The holidays are full of traditions and memories. For residents in assisted living communities, this can be a bittersweet time. Providing a home-like setting is always an important goal of assisted living communities, but can be especially important this time of year.
Researchers from Georgia State University talked with residents in one assisted living community to learn about what makes it feel like home to them. They asked ten residents to take pictures of places and objects in the community that made it feel like home. The residents shared their pictures with each other and talked about why they chose to take the pictures they did.
Several themes that came out of those discussions can inspire and guide the holiday festivities in your community.
Decorations triggered fond memories of previous homes. One resident specifically photographed the holiday decorations. She came from a big family and the decorations reminded her of the last time they all celebrated Christmas together.
Being able to bring their personal histories into the space through furniture, artwork, and family pictures provided emotional connections and made their current space feel more homelike. Downsizing can be one of the challenges of moving into an assisted living community, and the choices residents make about what to bring can tell a lot about what is important to them. Holiday objects and photographs can be especially important.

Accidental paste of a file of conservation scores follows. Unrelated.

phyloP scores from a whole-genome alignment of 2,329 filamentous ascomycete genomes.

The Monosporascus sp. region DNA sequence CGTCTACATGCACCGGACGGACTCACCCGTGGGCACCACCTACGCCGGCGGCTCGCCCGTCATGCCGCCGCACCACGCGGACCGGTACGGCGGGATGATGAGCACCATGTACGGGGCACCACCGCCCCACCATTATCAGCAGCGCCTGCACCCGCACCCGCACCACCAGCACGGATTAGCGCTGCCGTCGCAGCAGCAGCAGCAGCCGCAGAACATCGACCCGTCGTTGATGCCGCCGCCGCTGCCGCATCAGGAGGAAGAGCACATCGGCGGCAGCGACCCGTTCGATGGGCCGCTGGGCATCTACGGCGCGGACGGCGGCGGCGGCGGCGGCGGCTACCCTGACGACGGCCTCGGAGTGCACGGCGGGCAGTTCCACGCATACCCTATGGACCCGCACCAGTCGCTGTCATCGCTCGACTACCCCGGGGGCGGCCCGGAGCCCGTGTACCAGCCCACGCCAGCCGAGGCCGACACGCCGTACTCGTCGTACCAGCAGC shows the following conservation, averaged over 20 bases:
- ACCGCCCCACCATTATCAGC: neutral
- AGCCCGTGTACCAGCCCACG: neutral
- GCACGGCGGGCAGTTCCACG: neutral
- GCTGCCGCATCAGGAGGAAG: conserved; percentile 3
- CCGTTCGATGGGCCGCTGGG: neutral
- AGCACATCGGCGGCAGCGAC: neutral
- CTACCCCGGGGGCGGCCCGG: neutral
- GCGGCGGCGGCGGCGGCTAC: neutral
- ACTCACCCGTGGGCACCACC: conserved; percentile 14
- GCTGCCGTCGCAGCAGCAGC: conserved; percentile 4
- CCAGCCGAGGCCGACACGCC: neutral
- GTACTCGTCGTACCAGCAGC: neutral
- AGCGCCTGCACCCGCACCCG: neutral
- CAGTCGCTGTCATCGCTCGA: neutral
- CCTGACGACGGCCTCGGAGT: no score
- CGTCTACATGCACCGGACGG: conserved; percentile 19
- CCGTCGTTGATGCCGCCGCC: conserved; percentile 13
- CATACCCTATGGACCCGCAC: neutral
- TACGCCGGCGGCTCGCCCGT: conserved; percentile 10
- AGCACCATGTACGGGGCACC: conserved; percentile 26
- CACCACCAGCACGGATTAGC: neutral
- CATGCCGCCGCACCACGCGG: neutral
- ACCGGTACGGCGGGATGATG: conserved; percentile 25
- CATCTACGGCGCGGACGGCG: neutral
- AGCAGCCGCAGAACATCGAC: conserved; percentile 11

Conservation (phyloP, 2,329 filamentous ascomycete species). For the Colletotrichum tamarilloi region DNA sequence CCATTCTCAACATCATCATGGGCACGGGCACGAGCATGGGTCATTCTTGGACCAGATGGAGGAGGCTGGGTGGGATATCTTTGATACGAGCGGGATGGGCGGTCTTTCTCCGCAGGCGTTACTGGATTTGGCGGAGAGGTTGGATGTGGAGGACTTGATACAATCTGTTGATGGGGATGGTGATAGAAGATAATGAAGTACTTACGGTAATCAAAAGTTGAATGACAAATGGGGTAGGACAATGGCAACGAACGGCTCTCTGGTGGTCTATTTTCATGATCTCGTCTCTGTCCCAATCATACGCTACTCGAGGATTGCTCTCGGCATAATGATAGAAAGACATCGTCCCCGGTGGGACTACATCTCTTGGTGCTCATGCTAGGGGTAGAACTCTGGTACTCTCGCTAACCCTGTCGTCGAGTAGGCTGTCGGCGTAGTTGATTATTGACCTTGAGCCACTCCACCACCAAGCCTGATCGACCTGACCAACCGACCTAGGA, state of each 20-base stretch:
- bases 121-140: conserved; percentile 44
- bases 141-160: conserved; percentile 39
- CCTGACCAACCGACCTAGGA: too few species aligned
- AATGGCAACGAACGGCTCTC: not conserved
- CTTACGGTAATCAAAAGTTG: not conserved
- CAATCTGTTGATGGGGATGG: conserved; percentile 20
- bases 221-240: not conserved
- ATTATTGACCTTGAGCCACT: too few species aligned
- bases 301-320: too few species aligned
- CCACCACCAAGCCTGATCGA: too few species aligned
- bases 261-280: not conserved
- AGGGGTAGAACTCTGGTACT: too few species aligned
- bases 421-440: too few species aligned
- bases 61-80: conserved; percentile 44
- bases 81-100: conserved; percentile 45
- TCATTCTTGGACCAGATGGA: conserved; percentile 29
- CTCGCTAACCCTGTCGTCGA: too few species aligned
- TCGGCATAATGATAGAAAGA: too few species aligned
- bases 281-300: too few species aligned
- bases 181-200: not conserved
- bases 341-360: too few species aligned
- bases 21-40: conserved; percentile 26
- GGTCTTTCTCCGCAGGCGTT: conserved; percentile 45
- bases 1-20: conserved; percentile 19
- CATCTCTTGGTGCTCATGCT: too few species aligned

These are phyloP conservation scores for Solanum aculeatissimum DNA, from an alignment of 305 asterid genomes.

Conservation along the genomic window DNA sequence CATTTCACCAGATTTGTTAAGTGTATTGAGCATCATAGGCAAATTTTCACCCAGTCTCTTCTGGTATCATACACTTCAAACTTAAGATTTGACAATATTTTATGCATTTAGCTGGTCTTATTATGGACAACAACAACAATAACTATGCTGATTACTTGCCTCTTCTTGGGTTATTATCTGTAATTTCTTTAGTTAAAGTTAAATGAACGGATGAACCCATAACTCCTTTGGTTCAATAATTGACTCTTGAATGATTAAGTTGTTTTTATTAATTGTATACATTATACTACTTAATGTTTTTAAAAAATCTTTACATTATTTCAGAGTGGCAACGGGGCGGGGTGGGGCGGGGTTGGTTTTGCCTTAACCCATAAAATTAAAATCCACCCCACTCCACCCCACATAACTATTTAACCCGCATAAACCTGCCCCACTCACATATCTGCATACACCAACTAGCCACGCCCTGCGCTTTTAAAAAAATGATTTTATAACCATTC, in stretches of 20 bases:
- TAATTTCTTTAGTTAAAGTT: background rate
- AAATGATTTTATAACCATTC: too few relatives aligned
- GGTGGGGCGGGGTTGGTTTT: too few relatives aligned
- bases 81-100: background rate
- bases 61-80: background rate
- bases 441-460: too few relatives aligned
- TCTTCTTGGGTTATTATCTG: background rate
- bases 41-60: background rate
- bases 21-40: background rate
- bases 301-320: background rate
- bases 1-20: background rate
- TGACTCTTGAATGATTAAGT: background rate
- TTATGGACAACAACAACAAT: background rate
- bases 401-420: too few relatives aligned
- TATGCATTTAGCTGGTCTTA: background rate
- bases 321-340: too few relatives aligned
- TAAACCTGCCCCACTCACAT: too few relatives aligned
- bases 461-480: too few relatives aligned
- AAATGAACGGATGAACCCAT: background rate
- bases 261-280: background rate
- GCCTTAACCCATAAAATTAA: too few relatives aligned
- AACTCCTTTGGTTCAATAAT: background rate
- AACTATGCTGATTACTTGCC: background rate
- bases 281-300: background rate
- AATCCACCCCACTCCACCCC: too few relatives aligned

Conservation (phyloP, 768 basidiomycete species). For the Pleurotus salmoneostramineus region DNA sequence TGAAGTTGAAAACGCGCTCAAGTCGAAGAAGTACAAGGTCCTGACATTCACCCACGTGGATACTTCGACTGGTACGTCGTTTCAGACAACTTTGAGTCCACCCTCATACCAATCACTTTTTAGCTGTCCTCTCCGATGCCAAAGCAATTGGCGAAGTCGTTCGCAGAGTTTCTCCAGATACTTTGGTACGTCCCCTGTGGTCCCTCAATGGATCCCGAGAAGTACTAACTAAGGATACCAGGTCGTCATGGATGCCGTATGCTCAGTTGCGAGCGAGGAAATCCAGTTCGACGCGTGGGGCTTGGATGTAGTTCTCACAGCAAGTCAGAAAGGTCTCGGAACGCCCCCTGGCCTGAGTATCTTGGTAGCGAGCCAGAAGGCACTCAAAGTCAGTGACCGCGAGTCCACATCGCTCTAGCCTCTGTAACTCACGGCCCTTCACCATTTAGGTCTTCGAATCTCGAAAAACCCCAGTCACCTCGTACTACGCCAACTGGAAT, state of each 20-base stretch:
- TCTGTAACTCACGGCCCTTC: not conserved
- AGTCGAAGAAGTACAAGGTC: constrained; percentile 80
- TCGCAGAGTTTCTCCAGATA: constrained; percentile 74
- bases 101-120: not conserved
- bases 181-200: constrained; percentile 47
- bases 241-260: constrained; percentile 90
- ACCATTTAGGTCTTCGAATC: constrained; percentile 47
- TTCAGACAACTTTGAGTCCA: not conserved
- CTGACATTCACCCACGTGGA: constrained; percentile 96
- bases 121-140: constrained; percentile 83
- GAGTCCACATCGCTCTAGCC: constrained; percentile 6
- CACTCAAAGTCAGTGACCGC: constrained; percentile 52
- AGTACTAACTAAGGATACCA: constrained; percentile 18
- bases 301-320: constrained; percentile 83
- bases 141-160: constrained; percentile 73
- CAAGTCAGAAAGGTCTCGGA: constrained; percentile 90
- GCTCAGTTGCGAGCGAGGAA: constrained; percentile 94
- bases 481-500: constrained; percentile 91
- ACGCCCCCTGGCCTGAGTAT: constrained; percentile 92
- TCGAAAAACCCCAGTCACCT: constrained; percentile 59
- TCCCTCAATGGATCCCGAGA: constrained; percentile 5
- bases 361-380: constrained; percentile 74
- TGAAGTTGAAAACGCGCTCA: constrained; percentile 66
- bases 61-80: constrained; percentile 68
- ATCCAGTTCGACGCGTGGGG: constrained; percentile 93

Meeting new people and having positive interactions with staff members were also important for creating a home-like atmosphere. The holidays are a wonderful time to create opportunities for meaningful social interactions for people in assisted living communities.
So what does this mean for holiday decorating?
Holiday decorations aren’t just bits of paper and glitter. They’re so much more!
It’s not just the physical objects that are meaningful, it’s the traditions surrounding them that give these baubles extra charm. They make us think of times gone by or give us hope for the future. So they deserve a bit of attention and planning. Make holiday decorating a central part of your community festivities; your residents will thank you.
Improve communication about activities and events
This could be as simple as tents on the dining tables, flyers pushed under apartment doors, programmed phone messages to all residents, and more personal reminders as staff interact with residents throughout the day. One-dimensional communications such as printed calendars or posters in public spaces don’t work for everyone and may inadvertently lead to some residents being left out.
Involve residents in the planning
The residents in the Photovoice study said their assisted living community would feel more like home if they were part of the planning and implementation of activities. Here are two ways to do this during the holidays:
Draw on residents’ skills and hobbies to make decorations, pick (or provide) the music, and teach others. Let the residents decide what decorations to make and take them to shop for the materials. Have the residents teach each other, family, and friends.
Learn more about residents’ life stories. Talk to residents about their holiday memories and incorporate these into decorations and events. This is one way to honor the different cultural and religious traditions that converge this time of year.
Incorporate family and friends in activities
Make decorating into a family event - or events. There’s no need to do it all at once. The holiday season goes on for weeks. Rather than hosting one big event, consider having a series of smaller events that can involve family and friends in different ways.
For example, early in the season, make decorations. Hang the decorations at a later event. Another week, make and share gifts or have a holiday music event.
Have an event to decorate residents’ apartments (if they choose), not just the common areas. Help them share their unique touch with a holiday apartment tour.
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